The gun shook in my trembling hands. Sweat began to bead on my forehead. I took a deep breath and closed my eyes for a moment. When I opened them, Stella was gazing at me indifferently. What was I thinking … that I could actually do this? Crazy. I tightened my grip on the gun. Rachel stood cautiously in the background, watching me, waiting to see what I would do … if I would actually squeeze the trigger. Then she held her hands up and stepped toward me.

“It’s just another race.” Rachel said.

I signed. “But it’s not just another race. It’s the Tevis.”

“You don’t need to do this,” she said.

“I do,” I replied.

I took a deep breath, pointed the gun and squeezed the trigger.

The thick black glue oozed out into the bottom of the Easyboot Glue-On.

There was no turning back now.

This is how Tevis 2014 started out for me. I decided to apply my own Glue-Ons rather than take a half day off work and make the four-round trip drive to the Auburn Fairgrounds to have the Easycare team glue them for me as they had done for three years prior. My success rate glueing my own boots was very high and I was feeling confident about my gluing skills. My hoofcare practitioner Rachel Rezos (Easycare Hoofcare Practioner of the Month for April 2014) agreed to help me, and so I was feeling good about my decision. Until it came time to actually do it.

But first, it started to rain. It rained all night and drizzled most of the following day. I remained wide awake that night wondering how much moisture Stella’s hooves were absorbing and how I would dry them out.

The next morning, suffering the effects of not enough sleep and too much coffee, I was really starting to regret my decision. Rachel talked me down off the ledge. She and I alternated between trimming (Rachel) and applying the heat gun (me)  to dry out Stella’s feet. It worked well. I used fresh glue, not wanting to take any chances by using glue leftover from a previous application. Once I started, the application went smoothly. My veterinarian Lisa Atckison, who was there for a final once-over and FES session on Stella, watched the process with fascination.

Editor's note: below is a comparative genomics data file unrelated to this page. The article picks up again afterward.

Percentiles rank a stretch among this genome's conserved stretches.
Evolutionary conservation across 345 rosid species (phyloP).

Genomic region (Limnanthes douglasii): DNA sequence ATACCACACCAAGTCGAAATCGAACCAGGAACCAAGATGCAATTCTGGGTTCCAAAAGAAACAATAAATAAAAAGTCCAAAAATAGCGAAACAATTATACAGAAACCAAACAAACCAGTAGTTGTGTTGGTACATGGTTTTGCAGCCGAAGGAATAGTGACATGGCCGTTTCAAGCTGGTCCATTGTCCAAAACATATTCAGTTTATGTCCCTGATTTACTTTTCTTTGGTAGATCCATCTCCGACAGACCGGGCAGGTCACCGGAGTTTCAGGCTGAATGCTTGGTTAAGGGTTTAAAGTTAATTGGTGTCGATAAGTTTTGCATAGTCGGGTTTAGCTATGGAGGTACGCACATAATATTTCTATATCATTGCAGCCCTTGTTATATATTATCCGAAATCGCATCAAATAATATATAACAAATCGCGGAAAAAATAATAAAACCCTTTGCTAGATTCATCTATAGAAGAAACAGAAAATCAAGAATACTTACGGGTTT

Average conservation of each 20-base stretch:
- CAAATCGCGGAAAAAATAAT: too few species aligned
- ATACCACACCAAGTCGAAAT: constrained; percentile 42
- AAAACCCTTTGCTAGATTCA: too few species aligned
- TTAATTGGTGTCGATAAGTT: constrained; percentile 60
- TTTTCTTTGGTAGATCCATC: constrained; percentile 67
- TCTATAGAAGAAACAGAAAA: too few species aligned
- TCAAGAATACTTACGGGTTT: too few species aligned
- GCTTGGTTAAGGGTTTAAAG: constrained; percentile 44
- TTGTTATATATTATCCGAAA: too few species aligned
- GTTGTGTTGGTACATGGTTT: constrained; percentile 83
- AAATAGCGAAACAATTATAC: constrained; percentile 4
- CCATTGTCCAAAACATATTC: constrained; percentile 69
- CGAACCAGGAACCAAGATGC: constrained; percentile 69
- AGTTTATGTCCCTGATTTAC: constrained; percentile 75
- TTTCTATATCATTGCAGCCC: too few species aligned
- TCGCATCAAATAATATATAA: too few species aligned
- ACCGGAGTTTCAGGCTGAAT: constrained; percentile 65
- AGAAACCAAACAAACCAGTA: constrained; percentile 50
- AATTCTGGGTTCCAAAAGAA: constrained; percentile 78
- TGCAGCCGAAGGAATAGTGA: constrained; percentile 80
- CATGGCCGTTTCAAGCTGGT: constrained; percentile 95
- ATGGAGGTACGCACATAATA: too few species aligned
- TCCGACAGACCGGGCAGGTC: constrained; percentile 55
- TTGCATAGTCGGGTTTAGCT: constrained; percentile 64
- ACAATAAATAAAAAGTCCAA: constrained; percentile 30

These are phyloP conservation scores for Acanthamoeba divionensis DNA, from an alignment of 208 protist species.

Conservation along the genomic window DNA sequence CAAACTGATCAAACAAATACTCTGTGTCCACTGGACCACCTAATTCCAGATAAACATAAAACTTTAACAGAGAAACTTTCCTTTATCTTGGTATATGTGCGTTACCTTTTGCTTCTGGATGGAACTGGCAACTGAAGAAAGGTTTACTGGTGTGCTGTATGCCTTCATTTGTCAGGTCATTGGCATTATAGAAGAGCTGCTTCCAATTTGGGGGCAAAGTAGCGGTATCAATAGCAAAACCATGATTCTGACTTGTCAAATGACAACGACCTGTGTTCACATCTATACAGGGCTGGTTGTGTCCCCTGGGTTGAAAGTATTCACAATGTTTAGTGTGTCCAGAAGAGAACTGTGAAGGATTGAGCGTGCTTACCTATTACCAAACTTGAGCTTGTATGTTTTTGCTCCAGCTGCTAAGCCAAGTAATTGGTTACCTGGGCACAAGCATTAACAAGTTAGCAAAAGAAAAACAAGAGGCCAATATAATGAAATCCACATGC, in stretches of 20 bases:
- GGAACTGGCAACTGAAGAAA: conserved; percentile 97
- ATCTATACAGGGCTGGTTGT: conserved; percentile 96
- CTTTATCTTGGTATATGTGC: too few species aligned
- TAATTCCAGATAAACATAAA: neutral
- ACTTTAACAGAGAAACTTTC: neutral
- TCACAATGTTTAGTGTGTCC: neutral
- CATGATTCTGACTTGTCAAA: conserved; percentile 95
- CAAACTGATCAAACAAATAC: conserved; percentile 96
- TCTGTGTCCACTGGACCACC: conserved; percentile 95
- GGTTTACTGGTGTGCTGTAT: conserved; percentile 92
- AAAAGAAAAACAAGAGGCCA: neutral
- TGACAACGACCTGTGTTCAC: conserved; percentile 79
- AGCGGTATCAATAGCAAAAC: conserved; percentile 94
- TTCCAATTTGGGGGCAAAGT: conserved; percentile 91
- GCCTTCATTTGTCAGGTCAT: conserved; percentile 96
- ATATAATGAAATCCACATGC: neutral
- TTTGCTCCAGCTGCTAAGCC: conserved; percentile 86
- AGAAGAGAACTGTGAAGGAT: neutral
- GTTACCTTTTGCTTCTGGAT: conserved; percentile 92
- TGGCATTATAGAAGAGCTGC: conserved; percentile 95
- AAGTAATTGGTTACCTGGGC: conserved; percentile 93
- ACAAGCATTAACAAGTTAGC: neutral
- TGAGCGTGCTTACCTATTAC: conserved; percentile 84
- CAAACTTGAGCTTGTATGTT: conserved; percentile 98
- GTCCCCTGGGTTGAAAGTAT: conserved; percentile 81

Frazzled, but finished. Rachel Rezos, Stella, me and Lisa Atckison, DVM. Note the sissel rug I use for gluing so I don’t get glue on the concrete, and also so I can remain happily married.

My usual riding partner Jenni Smith was riding Kevin Myers’ horse, Stoner, and so she had moved to his camp. I was on my own this year and that took a lot of fun out of the pre-ride preparation at Robie Park. I spent most of Friday afternoon alone with my horse. I was really pleased with how she looked and her typical calm demeanor she was displaying. We would have a good ride together.

And we did. Stella was all business (and no kicking) at the start. She breezed up Squaw, motored through the Granite Chief Wilderness and flew into Robinson Flat, where she ate and drank her weight. She worked hard to traverse the canyons and felt really good coming up Bath Road into Foresthill. She reached the recovery pulse quickly, as she had all day, and we headed to the vet.